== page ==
is a thematically (rather than chronologically) organized course, which examines social, cultural and economic changes from the perspective of the "common" man and woman rather than that of the national political leadership. Through the lenses of race, class and gender, students explore the following topics: construction of racial identity and race hierarchies; the rise of big business and the ensuing battles between capital and labor for control of the industrial economy; urbanization; immigration and its impact on American culture; marriage and family; and the development of a consumer-driven, leisure-oriented culture. The ultimate aim of the class is for students to construct rich connections between each of the above topics. (1/2 credit) (Juniors and Seniors only)

UAS Asian American History
introduces students to the diverse narratives of Asian diasporic communities in America. The course opens with the first waves of immigration in the mid-19th century to subsequent exclusion laws; the watershed moment of World War II and Japanese American internment; the Civil Rights Movement and the impact of U.S. Imperialism and the Cold War; and end with current issues facing various Asian American communities today. Students will explore themes related to individual and community action, cultural interaction and transformation, as well as othering and belonging in America. We take advantage of San Francisco’s local history with off-site field trips and independent projects to better see the multicultural roots of our city and society. (1/2 credit) (Juniors and Seniors only)

UAS Constitutional Law is our study of Civil Liberties and The Bill Of Rights and focuses on a number of issues: freedom of speech, press and assembly; the rights of minors and students; and the rights of the accused. We read cases, visit courts and meet with lawyers. Readings include No Heroes, No Villains by Steven Phillips, The Constitution by Fred Friendly and Martin Elliott, and the original texts of several cases and opinions. (1/2 credit) (Juniors and Seniors only)

UAS History of South Asia: Part 1 - Modern South Asia explores a faraway and fascinating place –modern India, Pakistan and Bangladesh – from the mid 18th to the mid 20th centuries. Students are immersed in the culture and meet a range of characters from a rural midwife to a tailor, to key figures like Mahatma Gandhi and Muhammad Ali Jinnah. Much of the early work is around understanding the setting and culture, and we will debate the early British action to outlaw the ritual killing of widows, read and think about Hinduism, investigate the arrival of Islam, weigh the arguments regarding control of Kashmir. The bulk of the course follows the anti-colonial efforts of the early 20th century as Indians agitate for independence, ending in the tragic Partition of 1947. This is an unusual offering for an American high school and will help you develop tools to study other distant places. (1/2 credit) (Juniors and Seniors only)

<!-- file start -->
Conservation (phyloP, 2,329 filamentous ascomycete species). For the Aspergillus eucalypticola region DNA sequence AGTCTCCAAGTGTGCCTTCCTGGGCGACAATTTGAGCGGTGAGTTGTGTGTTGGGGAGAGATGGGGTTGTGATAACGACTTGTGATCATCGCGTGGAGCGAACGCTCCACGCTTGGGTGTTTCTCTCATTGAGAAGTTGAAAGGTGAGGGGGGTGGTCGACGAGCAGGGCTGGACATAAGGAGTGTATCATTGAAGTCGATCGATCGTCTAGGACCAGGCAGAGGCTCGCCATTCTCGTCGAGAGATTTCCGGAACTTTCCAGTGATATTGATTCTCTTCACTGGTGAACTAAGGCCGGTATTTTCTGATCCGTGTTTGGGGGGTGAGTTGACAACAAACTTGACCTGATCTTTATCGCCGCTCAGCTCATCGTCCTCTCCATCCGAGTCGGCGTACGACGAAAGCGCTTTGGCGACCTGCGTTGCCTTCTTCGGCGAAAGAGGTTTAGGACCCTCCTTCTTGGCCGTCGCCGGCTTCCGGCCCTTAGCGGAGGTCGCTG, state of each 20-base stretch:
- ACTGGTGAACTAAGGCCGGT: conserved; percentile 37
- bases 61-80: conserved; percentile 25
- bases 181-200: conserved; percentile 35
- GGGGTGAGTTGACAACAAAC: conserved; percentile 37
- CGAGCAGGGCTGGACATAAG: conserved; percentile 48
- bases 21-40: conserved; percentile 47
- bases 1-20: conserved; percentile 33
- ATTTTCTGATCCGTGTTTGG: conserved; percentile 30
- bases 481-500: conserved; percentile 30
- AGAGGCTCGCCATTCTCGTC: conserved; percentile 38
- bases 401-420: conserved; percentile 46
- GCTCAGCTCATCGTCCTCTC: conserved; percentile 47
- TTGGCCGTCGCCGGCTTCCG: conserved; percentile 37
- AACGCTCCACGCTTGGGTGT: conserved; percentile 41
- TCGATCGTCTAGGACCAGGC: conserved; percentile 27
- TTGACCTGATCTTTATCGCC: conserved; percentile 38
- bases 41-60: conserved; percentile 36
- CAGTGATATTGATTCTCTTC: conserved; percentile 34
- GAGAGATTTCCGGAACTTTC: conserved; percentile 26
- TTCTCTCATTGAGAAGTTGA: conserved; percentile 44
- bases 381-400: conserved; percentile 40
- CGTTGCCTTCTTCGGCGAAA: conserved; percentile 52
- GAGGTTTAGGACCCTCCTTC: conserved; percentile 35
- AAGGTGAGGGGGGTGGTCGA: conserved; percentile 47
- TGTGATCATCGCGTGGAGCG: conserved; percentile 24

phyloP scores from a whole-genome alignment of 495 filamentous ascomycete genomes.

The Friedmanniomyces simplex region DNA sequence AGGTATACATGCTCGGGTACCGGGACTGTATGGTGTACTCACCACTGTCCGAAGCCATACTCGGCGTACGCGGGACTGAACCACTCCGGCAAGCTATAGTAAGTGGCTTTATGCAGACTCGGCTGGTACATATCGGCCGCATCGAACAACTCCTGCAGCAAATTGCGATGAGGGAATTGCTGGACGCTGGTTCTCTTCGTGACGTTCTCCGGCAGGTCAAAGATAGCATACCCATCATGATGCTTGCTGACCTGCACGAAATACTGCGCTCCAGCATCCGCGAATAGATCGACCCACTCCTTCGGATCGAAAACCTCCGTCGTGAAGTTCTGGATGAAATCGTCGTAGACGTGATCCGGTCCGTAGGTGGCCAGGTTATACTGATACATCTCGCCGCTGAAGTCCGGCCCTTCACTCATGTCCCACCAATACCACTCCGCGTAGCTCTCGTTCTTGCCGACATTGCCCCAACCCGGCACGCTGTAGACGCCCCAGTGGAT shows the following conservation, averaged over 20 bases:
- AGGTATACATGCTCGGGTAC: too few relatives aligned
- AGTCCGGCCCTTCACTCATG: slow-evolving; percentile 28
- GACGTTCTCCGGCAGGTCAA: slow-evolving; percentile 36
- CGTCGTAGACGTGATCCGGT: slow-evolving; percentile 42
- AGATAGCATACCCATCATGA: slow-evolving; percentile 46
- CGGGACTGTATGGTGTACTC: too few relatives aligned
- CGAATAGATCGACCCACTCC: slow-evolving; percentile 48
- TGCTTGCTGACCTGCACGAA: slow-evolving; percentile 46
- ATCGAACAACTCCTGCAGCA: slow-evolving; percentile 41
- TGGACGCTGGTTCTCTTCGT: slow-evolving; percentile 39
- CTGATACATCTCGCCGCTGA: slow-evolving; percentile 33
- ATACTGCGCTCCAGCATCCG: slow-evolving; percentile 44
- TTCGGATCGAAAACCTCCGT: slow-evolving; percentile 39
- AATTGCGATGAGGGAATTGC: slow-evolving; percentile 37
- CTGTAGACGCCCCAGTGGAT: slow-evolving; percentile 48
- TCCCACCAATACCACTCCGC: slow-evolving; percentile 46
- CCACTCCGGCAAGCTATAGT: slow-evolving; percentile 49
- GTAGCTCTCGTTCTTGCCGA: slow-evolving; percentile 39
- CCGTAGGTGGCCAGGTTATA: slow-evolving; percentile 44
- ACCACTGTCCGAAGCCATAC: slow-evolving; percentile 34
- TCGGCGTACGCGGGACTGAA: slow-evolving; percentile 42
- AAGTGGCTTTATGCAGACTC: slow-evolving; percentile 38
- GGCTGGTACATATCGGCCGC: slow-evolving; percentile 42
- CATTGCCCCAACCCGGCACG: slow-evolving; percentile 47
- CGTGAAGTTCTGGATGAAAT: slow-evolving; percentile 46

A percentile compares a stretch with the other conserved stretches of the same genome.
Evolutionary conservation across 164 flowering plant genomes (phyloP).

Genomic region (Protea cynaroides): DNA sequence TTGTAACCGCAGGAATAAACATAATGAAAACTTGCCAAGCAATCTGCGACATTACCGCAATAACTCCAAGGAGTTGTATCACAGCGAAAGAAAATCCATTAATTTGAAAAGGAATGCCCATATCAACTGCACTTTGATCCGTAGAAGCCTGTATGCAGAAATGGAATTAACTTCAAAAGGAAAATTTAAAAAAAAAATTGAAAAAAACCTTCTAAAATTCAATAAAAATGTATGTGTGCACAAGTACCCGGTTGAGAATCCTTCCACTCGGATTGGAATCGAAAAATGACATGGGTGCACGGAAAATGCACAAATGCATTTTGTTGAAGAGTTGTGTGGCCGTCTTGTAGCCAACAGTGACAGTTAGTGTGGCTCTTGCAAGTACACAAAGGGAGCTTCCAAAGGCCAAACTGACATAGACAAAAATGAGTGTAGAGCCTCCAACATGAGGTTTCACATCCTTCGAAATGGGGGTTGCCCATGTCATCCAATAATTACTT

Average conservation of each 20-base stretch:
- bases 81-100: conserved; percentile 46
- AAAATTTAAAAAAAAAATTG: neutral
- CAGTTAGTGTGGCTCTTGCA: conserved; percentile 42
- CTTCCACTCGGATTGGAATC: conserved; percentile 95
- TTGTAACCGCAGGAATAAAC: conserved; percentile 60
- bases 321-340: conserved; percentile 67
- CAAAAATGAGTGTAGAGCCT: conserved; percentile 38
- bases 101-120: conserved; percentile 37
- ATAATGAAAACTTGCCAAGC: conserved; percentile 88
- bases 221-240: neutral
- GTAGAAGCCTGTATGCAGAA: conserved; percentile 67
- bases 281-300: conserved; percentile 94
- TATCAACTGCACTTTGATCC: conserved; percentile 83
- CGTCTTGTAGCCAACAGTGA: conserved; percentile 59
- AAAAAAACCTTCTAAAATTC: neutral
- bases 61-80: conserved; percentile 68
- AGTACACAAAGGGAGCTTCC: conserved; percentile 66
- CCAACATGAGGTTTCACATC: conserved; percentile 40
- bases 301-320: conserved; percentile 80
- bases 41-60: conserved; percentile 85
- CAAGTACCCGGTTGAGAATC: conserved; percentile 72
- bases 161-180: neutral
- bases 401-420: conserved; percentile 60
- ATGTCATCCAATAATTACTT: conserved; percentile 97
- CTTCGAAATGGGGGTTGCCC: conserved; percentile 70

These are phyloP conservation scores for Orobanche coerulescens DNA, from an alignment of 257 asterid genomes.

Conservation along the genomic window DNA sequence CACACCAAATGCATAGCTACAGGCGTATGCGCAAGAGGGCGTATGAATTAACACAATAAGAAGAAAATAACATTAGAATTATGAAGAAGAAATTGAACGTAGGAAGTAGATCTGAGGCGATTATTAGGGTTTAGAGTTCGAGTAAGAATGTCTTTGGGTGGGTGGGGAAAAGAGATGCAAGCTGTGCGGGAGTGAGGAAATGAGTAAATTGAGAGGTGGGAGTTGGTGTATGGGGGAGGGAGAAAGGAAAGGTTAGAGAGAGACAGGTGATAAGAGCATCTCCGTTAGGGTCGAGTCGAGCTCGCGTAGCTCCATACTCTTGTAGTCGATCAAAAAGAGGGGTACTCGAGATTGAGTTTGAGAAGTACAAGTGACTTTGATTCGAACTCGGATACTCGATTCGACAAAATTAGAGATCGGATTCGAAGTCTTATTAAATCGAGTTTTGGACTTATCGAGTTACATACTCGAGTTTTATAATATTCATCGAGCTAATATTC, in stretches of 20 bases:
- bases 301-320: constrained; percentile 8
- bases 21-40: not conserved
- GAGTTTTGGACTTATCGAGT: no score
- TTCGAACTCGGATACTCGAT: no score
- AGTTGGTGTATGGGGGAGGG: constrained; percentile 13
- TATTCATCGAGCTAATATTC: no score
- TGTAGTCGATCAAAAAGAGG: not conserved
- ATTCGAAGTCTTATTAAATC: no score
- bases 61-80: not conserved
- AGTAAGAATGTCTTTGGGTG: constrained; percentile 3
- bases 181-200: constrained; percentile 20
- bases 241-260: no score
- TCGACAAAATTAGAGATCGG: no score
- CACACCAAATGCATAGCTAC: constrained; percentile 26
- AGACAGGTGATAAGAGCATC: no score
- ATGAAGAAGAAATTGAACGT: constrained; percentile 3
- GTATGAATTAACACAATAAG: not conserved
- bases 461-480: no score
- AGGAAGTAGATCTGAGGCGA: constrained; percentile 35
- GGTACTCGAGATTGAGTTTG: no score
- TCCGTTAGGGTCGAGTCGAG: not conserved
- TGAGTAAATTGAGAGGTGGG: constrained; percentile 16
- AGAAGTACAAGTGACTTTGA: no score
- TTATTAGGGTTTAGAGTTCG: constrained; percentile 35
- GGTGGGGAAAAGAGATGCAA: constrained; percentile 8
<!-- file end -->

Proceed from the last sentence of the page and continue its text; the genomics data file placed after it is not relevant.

UAS History of South Asia: Part 2
 - Independent South Asia can act as a sequel to UAS Modern South Asia or stand on its own. As a pair, the two courses constitute a rather unique high school offering and are available to students who want to immerse themselves in a deeper study of this distant place.  Independent South Asia covers the period from 1947 to the present day and will follow three central themes in India and Pakistan: efforts (successful and otherwise) to establish democratic governance, challenges (of religion, language, ethnicity) to unity, and globalization and related environmental challenges. The course will also include an opportunity to do guided independent research on a topic of your choosing. (1/2 credit) (Juniors and Seniors only)

UAS Medieval History
introduces students to the rich and complex civilization of medieval Europe. This class begins with a speech and ends with a pamphlet. In 1096 Pope Urban II summoned the nobility of France to engage in a holy war to recapture Jerusalem setting off the first mass movement in European history. In 1517 Martin Luther, an obscure monk in a small German university town nailed 95 theses to a church door calling for a debate. Within three years Luther's call had shaken the Church to its core. New technology the printing press made possible a revolution that no one had foreseen.  In this class we will examine the growth of the Roman Catholic Church's influence and power from the Crusades to Luther.  We will study how a variety of people challenged and questioned that power. We will meet Peter Abelard, a scholar, Francis of Assisi, a monk, Joan of Arc, a French teenage warrior, John Hus, an accused heretic and Martin Luther, a priest who threatened to topple the most powerful institution in Europe. We will read autobiographies, poetry, letters, trial transcripts and inflammatory pamphlets. (1/2 credit) (Juniors and Seniors only).

UAS Modern Middle East